Orthokeratology to Control Myopia Progression: A Meta-Analysis

Methodological quality of the review: Medium confidence

Author: Yuan Sun, Fan Xu, Ting Zhang1, Manli Liu, Danyang Wang, Yile Chen, Quan Liu

Region: Hong Kong, Japan, Spain, USA

Sector: Myopia

Subsector: Myopia control

Equity focus: No

Study population: Children

Type of programme: Hospital based

Review type: Other review

Quantitative synthesis method: Meta-analysis

Qualitative synthesis method: Not applicable

Background: The extensive and growing prevalence, relevant ocular morbidity, and substantial costs associated with myopia have made it a significant public health issue. Walline et al. compared various interventions, including multifocal lenses, rigid and soft contact lenses, timolol drops, and muscarinic receptor antagonists, and found that the latter was the most effective in slowing myopia progression. However, they failed to assess the effectiveness of orthokeratology (ortho-k); this technique involves reshaping the epithelium to correct ametropia and was first described in the early 1960s. Its efficacy was improved by the introduction of new materials and a reverse geometry lens design. In 2002, the U.S. Food & Drug Administration approved an overnight-wear contact lens by Paragon Vision Sciences, which led to improved patient compliance. Due to the fact that studies with large sample sizes were not available, we reviewed a number of relevant trials to obtain more precise estimates of the myopic control following overnight use of ortho-k lenses in pediatric subjects.

Objectives: The aim of this study was to evaluate the clinical treatment effects of orthokeratology to slow the progression of myopia.

Main findings: A total of seven eligible studies were included in the meta-analysis. These studies included a total of 546 individuals (age range from 6 to 16 years old), and 435 subjects completed the 24-month follow-up visit. The dropout rate ranged from 12.4% to 46.2%. Only two trials were randomised, and the studies employed different recruitment criteria. The pooled estimates indicated that change in axial length in the ortho-k group was 0.27 mm (95% confidence interval [CI]: 0.22, 0.32) less than the control group. Myopic progression was reduced by approximately 45%. The combined results revealed that the difference in vitreous chamber depth between the two groups was 0.22 mm (95% confidence interval [CI]: 0.14, 0.31). None of the studies reported severe adverse events. Overall, authors suggest that ortho-k can slow myopia progression in school-aged children.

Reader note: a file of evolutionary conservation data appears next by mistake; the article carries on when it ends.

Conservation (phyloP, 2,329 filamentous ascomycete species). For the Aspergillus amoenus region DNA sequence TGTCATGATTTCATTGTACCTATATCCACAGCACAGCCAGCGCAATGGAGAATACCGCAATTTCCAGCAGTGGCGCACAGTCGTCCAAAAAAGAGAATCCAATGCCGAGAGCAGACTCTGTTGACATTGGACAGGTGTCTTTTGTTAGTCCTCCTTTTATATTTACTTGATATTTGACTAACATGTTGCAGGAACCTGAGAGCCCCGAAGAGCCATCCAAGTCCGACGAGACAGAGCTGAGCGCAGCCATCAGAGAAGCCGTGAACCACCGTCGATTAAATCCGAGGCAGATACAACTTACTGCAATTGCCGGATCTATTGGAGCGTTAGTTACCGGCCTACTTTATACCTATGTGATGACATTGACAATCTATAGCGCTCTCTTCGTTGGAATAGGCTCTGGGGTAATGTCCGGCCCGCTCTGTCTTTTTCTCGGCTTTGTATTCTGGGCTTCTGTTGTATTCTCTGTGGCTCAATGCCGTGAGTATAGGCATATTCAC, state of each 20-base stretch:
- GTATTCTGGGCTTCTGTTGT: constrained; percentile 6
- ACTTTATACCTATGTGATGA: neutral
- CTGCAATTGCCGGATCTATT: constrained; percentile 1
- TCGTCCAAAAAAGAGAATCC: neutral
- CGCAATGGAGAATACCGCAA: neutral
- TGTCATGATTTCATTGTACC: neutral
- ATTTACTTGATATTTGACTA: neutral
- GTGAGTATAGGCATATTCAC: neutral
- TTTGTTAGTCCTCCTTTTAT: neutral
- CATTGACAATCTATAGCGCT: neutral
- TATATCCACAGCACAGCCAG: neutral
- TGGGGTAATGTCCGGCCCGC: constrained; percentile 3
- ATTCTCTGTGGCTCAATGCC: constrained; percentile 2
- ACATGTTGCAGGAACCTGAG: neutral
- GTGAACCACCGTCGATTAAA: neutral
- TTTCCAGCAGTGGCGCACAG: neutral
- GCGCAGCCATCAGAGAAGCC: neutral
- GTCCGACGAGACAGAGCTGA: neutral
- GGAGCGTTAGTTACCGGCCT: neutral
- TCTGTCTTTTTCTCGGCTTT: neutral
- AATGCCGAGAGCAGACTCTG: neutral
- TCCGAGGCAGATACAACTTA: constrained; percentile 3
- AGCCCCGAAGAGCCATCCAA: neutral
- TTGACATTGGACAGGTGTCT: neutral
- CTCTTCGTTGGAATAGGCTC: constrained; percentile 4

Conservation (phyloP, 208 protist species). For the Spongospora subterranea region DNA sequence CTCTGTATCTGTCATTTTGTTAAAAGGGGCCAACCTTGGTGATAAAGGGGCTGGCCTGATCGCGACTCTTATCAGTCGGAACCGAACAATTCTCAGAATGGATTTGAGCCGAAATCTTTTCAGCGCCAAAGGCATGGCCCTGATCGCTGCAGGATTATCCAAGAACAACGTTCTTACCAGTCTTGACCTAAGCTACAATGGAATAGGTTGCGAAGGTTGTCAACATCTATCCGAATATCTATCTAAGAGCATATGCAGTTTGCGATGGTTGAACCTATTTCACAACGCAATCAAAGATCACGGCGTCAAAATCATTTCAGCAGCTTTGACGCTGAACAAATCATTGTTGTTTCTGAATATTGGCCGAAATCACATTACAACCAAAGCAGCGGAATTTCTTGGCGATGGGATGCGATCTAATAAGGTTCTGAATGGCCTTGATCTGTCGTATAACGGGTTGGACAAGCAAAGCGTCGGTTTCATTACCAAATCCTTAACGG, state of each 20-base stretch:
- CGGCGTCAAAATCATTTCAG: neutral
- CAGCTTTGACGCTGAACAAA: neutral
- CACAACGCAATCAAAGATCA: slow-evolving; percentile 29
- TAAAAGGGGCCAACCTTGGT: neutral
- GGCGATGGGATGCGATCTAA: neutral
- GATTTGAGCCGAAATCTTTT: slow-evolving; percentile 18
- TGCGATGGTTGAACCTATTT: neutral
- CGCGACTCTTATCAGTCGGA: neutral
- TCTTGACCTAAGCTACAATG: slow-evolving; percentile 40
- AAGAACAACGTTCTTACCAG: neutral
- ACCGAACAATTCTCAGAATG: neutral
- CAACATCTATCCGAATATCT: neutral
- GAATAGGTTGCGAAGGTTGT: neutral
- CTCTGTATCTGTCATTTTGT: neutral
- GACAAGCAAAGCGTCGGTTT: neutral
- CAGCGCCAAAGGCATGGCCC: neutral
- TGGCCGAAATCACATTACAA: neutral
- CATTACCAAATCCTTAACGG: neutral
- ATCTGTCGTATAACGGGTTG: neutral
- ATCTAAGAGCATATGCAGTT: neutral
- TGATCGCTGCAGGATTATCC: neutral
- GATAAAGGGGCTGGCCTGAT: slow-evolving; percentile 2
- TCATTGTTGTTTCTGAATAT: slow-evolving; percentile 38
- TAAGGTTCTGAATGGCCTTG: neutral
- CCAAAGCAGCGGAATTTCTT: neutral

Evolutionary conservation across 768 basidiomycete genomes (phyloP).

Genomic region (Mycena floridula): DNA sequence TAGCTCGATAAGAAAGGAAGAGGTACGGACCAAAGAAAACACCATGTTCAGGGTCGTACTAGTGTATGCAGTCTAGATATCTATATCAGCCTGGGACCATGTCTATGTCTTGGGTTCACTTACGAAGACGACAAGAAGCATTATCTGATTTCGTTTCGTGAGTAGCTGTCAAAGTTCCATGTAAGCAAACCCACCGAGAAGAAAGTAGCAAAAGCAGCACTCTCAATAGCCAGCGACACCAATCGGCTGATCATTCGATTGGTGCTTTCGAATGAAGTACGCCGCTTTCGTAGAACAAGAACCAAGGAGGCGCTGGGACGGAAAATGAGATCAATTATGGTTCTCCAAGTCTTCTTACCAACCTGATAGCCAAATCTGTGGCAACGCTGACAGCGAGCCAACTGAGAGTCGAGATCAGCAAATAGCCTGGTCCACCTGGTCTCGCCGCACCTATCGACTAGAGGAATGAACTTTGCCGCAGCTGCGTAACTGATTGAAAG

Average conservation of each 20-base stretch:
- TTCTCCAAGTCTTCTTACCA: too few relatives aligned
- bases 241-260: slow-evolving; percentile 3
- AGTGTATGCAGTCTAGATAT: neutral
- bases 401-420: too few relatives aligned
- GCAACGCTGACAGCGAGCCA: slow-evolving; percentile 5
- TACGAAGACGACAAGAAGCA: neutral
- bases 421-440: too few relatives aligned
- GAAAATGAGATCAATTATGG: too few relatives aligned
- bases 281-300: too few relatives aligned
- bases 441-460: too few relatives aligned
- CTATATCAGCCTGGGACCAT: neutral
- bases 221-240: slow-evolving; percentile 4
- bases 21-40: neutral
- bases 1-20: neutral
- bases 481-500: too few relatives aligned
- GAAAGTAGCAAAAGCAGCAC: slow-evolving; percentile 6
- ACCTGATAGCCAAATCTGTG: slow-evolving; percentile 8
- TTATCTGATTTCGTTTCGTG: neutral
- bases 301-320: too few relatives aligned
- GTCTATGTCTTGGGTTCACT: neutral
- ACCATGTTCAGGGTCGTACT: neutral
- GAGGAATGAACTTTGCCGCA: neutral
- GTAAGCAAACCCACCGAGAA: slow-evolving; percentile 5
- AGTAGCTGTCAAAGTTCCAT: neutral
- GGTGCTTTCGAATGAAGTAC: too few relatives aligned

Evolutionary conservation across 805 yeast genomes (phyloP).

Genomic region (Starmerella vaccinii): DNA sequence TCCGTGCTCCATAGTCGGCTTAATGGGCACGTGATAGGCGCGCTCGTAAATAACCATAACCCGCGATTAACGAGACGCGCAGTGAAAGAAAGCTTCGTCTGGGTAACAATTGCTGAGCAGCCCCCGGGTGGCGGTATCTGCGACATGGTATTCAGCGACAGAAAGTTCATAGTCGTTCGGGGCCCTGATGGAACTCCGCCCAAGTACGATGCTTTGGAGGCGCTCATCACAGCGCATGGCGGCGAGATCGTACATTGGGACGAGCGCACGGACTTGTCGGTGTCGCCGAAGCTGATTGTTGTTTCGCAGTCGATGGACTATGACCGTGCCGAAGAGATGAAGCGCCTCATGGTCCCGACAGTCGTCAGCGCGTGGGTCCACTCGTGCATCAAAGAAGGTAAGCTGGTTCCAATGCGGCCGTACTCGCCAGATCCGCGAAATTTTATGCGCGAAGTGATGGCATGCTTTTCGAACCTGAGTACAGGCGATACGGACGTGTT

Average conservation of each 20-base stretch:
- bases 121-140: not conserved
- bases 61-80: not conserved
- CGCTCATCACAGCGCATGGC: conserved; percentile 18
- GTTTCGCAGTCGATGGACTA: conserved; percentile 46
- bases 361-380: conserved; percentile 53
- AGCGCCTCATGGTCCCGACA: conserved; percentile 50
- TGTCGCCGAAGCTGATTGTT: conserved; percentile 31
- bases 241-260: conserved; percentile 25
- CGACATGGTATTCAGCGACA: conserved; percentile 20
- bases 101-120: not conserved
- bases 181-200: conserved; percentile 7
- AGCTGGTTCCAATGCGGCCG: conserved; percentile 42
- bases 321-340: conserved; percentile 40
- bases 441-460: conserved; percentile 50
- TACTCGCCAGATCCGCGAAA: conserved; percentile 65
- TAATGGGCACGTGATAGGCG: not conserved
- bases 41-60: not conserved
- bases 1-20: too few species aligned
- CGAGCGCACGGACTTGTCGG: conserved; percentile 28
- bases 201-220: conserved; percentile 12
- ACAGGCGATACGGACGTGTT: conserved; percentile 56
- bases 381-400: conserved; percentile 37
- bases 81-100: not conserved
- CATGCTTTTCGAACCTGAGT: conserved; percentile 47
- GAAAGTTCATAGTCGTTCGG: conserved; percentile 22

Methodology: Inclusion criteria consisted of studies with: 1) measurement of axial length (AL) between the baseline and end of the study; 2) at least two comparison groups (intervention and control); and 3) the follow-up period was more than one year. The research was performed with Medline and Embase databases to identify relevant studies using the following keywords: corneal reshaping, CRT, OK, orthokeratology, ortho-k, ametropia and myopia. The final search was performed on 25 January 2014. The results were not limited by language. Authors hand-searched the references of the relevant articles and reviews to identify additional studies that may have been missed. Two researchers separately scanned the identified titles and abstracts to determine if they might meet the inclusion criteria. The following information was collected for each study: first author’s name, country or area of the research, year of publication, and AL and vitreous chamber depth (VCD) at the baselines and endpoints. Two authors separately performed the quality assessments of all the included studies. Authors used the Jadad scale to access the evidence quality of the randomised controlled trials (RCTs), with scores of 0 and 5 indicating the lowest and highest qualities, respectively. The checklist included methods of randomisation, masking and withdrawal. For the remaining observational controlled trials (CTs), a methodological index for non-randomised studies (MINORS) was used to perform the assessments. All extracted data was imported into a database, and all statistical analyses were performed using STATA 11.0 (Stata Corporation, College Station, TX). The weighted mean differences (WMDs) and 95% confidence intervals (CIs) were calculated for each study to assess AL and VCD changes between the two groups (intervention and control). Statistical heterogeneity was evaluated using the chi-square-based Q statistic and the I2

Applicability/external validity: Regarding external validity, the authors acknowledge some limitations which need to be considered when reading the results: two studies used historical comparisons; the control and intervention groups were not treated and assessed during the same time period. No studies reported the use of double-blinding design, and it was hard to hide the allocation for researchers who performed the examinations. The authors did not assess for a possible publication bias. Although this kind of bias could be tested using funnel plots and statistical methods (Begg’s and Egger’s test), these results might not be conclusive with such a small number of trials.

Geographic focus: Not discussed.

Summary of quality assessment:

Medium confidence was attributed to the conclusions about the effects of this review, as literature searches were not comprehensive enough to ensure that relevant studies were omitted in the review.

Publication Source:

Sun Y, Xu F, Zhang T, Liu M, Wang D, Chen Y, et al. Orthokeratology to Control Myopia Progression: A Meta-Analysis. PLoS ONE 10(4): e0124535. doi:10.1371/journal.pone.0124535.